Unlike for grief, there are no established stages of forgiveness, but Howes pointed to key elements that need to be in place for people to move on from resentment. First, the emotions of the event that triggered the resentment have to be fully expressed, whether that's anger, sorrow, frustration.
"Sometimes people will rush into forgiveness, wanting to put things behind them without properly processing what happened," he said. This, he said, is a kind of hollow forgiveness.
Next, it's necessary to create a sense of safety around the wrong. In Batista's case, Howes said, she is returning to her school, but she might change the way she responds to student fights so that she feels protected against the same thing happening again.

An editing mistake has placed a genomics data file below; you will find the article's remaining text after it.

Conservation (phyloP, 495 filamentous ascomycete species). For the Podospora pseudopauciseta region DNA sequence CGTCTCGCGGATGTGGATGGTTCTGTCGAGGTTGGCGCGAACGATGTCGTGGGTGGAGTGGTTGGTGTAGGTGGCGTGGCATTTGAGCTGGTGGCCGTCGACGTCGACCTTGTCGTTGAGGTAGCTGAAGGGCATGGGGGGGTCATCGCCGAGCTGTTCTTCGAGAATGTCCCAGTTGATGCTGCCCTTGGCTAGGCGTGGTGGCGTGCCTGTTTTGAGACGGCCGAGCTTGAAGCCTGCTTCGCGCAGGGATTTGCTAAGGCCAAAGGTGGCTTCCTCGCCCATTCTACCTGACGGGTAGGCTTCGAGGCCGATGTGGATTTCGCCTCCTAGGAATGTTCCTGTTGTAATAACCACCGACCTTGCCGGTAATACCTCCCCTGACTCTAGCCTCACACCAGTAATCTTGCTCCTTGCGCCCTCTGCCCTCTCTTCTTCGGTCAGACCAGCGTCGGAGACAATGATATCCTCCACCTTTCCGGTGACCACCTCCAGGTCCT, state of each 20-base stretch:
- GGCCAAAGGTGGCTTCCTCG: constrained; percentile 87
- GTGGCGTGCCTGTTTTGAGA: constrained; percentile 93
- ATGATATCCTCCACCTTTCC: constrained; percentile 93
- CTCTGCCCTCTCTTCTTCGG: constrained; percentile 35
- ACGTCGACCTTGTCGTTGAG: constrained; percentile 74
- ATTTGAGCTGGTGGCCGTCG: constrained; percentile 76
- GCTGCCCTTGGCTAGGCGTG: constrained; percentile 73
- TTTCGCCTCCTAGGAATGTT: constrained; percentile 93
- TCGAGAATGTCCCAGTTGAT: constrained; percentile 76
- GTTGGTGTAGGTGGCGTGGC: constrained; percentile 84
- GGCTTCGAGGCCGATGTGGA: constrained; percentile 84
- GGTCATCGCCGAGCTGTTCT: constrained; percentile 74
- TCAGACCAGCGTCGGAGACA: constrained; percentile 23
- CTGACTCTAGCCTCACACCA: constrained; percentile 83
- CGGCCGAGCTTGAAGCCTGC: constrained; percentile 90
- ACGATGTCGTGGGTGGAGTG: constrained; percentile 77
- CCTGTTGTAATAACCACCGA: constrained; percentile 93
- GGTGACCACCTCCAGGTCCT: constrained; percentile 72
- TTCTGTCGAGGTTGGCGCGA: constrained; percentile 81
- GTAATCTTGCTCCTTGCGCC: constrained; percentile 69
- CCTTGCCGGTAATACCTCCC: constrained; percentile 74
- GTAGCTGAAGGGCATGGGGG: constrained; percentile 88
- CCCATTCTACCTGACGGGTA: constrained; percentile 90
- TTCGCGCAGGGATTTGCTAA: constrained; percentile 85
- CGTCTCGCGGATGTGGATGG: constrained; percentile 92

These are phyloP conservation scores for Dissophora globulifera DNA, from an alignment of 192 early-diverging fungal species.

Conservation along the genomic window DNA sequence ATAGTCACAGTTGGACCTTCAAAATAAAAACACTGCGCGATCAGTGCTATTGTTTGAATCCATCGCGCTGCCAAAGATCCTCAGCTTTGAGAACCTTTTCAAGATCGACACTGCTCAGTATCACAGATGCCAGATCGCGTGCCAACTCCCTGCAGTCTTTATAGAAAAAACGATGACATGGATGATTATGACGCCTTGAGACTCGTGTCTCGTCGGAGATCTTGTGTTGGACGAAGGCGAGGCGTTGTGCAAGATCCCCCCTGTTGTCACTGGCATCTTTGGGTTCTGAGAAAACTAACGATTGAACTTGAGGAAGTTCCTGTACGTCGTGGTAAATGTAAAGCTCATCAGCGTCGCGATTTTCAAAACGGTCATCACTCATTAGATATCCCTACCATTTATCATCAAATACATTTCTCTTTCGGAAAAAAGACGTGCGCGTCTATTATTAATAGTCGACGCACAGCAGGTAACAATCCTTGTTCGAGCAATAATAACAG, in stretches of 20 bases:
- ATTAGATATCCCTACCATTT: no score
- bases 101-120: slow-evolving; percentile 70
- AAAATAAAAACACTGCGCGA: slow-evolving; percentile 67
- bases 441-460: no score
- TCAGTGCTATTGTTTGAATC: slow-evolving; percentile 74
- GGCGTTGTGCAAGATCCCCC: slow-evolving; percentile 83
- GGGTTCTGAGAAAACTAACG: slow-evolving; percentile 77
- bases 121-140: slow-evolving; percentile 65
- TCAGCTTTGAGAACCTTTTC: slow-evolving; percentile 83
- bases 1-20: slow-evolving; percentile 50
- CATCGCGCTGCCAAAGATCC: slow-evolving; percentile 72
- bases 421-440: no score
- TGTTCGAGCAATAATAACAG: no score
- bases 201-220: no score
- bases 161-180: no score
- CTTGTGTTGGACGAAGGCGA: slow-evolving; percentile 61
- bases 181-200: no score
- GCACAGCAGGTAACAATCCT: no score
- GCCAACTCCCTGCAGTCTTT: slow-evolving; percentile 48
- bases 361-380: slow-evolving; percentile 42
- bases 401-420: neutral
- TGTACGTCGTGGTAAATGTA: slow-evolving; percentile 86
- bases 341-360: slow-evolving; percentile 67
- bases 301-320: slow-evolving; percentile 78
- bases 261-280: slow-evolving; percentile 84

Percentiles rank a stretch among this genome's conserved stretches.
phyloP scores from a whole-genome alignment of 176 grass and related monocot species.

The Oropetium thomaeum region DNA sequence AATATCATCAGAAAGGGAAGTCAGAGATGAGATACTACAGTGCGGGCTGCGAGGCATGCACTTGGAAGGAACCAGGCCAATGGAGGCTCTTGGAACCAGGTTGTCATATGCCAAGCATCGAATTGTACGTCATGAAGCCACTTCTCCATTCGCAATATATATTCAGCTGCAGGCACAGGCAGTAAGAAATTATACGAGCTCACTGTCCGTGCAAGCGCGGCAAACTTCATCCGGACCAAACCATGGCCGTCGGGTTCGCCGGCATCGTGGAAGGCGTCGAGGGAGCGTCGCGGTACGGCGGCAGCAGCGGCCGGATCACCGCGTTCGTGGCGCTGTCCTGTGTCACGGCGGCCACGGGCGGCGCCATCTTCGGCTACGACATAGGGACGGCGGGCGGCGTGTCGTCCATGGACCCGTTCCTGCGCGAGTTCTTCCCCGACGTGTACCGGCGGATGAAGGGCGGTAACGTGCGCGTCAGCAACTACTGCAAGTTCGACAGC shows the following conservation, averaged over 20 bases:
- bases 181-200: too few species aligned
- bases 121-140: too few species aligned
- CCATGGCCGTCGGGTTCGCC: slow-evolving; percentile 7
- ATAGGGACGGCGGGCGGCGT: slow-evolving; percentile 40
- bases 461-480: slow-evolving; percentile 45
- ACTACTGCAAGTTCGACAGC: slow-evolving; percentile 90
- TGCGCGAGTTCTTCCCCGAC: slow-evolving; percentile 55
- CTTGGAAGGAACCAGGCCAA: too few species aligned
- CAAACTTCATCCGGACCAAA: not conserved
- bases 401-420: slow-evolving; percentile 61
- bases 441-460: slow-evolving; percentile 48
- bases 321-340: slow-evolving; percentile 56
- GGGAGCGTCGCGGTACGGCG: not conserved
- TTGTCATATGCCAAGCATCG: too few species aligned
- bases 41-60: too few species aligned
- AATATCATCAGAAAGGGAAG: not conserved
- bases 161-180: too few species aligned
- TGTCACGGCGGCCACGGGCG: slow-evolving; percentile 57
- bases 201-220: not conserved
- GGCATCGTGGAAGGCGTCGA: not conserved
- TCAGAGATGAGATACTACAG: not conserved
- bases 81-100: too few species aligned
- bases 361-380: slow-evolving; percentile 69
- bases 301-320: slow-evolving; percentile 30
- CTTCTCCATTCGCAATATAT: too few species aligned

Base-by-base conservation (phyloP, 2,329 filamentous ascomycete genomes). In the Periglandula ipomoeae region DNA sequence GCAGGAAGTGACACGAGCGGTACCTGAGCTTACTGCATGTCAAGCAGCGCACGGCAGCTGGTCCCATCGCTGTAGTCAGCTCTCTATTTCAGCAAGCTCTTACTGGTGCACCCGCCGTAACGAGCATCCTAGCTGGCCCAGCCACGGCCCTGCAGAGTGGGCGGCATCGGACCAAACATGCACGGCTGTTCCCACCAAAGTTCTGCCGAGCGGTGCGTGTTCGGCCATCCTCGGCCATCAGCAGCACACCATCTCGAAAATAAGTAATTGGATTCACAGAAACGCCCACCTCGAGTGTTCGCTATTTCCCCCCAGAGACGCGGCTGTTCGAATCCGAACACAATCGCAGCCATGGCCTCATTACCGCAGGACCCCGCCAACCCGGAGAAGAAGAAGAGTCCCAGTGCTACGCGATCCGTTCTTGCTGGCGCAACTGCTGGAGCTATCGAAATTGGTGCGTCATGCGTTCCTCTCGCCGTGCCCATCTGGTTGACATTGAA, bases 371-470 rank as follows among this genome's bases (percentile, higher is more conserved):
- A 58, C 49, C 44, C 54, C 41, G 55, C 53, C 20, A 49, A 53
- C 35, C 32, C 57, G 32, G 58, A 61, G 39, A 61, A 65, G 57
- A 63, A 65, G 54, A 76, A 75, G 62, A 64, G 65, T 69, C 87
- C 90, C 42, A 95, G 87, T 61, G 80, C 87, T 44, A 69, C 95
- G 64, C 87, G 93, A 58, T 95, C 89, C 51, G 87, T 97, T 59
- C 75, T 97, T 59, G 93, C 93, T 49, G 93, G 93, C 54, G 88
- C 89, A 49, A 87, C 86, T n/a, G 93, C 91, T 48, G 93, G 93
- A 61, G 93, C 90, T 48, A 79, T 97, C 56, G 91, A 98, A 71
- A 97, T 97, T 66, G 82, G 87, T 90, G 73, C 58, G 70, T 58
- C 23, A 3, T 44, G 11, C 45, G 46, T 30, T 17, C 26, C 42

For those who ask for forgiveness, it's necessary to accept full responsibility for the actions, intentional or unintentional, that led to the hurt, said Sichel. Full acknowledgement of the consequences of one's actions helps the forgiver believe that the actions are less likely to happen again, thereby aiding in the sense of safety that will help the wronged person let go and move on.